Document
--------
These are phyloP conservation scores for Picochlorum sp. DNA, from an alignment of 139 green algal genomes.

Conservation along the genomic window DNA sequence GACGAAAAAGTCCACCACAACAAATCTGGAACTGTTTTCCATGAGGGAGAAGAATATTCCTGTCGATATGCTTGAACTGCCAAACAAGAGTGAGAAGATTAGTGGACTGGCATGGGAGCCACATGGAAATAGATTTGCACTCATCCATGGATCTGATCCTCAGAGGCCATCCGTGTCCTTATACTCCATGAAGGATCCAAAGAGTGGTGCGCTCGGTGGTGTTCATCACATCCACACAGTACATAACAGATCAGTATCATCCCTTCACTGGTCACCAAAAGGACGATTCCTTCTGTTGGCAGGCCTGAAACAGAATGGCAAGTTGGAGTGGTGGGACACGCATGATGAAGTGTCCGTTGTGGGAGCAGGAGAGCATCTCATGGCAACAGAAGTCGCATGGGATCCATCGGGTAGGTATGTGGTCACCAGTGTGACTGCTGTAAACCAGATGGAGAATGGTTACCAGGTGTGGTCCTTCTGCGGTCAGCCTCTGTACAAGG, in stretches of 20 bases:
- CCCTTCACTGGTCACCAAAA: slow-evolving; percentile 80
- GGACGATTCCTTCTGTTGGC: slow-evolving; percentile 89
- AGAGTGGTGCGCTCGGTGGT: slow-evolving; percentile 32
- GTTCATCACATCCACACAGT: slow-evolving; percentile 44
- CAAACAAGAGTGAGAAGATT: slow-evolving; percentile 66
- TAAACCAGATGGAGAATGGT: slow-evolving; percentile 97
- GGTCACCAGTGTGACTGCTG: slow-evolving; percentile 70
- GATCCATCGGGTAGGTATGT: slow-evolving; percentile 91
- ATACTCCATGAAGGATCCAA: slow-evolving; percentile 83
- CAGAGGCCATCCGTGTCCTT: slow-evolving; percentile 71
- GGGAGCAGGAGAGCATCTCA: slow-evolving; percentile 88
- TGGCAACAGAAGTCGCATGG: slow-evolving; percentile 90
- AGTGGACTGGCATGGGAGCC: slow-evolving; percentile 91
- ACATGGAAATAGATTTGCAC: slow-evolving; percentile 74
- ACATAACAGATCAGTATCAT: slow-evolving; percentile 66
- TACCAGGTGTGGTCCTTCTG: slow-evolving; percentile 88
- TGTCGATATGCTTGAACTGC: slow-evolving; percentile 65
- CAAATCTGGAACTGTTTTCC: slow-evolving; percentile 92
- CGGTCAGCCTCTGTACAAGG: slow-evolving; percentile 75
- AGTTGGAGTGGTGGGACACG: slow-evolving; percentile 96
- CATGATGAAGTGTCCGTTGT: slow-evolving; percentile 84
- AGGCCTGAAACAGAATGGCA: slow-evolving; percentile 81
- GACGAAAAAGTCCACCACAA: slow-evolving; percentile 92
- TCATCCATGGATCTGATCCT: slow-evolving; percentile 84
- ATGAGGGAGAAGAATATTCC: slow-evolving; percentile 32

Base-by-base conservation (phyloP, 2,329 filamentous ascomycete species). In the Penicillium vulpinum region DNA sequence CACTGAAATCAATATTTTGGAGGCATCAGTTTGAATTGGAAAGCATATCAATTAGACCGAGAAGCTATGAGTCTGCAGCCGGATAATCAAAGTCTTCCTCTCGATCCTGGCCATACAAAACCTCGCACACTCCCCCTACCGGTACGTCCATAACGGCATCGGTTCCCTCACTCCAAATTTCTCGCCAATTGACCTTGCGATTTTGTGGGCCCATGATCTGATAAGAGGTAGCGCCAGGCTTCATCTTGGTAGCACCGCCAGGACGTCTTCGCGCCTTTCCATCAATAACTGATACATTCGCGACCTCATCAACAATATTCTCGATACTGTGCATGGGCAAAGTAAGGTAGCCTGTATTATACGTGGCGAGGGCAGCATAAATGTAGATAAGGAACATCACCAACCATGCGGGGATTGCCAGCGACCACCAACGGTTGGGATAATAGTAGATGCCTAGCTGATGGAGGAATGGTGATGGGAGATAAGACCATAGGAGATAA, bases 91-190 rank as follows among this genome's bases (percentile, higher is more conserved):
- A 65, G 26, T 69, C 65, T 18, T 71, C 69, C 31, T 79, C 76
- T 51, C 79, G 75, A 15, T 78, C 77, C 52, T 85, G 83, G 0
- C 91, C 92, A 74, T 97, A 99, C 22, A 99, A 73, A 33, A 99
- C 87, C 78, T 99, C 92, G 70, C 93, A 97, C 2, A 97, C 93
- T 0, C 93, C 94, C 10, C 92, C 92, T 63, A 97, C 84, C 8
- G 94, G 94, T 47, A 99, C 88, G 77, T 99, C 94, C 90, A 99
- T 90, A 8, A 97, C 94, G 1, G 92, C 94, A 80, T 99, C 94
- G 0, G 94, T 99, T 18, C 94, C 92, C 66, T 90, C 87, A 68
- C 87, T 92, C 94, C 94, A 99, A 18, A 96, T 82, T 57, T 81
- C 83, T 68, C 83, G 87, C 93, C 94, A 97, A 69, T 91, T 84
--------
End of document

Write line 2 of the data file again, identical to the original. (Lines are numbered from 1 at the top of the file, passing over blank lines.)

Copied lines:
Conservation along the genomic window DNA sequence GACGAAAAAGTCCACCACAACAAATCTGGAACTGTTTTCCATGAGGGAGAAGAATATTCCTGTCGATATGCTTGAACTGCCAAACAAGAGTGAGAAGATTAGTGGACTGGCATGGGAGCCACATGGAAATAGATTTGCACTCATCCATGGATCTGATCCTCAGAGGCCATCCGTGTCCTTATACTCCATGAAGGATCCAAAGAGTGGTGCGCTCGGTGGTGTTCATCACATCCACACAGTACATAACAGATCAGTATCATCCCTTCACTGGTCACCAAAAGGACGATTCCTTCTGTTGGCAGGCCTGAAACAGAATGGCAAGTTGGAGTGGTGGGACACGCATGATGAAGTGTCCGTTGTGGGAGCAGGAGAGCATCTCATGGCAACAGAAGTCGCATGGGATCCATCGGGTAGGTATGTGGTCACCAGTGTGACTGCTGTAAACCAGATGGAGAATGGTTACCAGGTGTGGTCCTTCTGCGGTCAGCCTCTGTACAAGG, in stretches of 20 bases: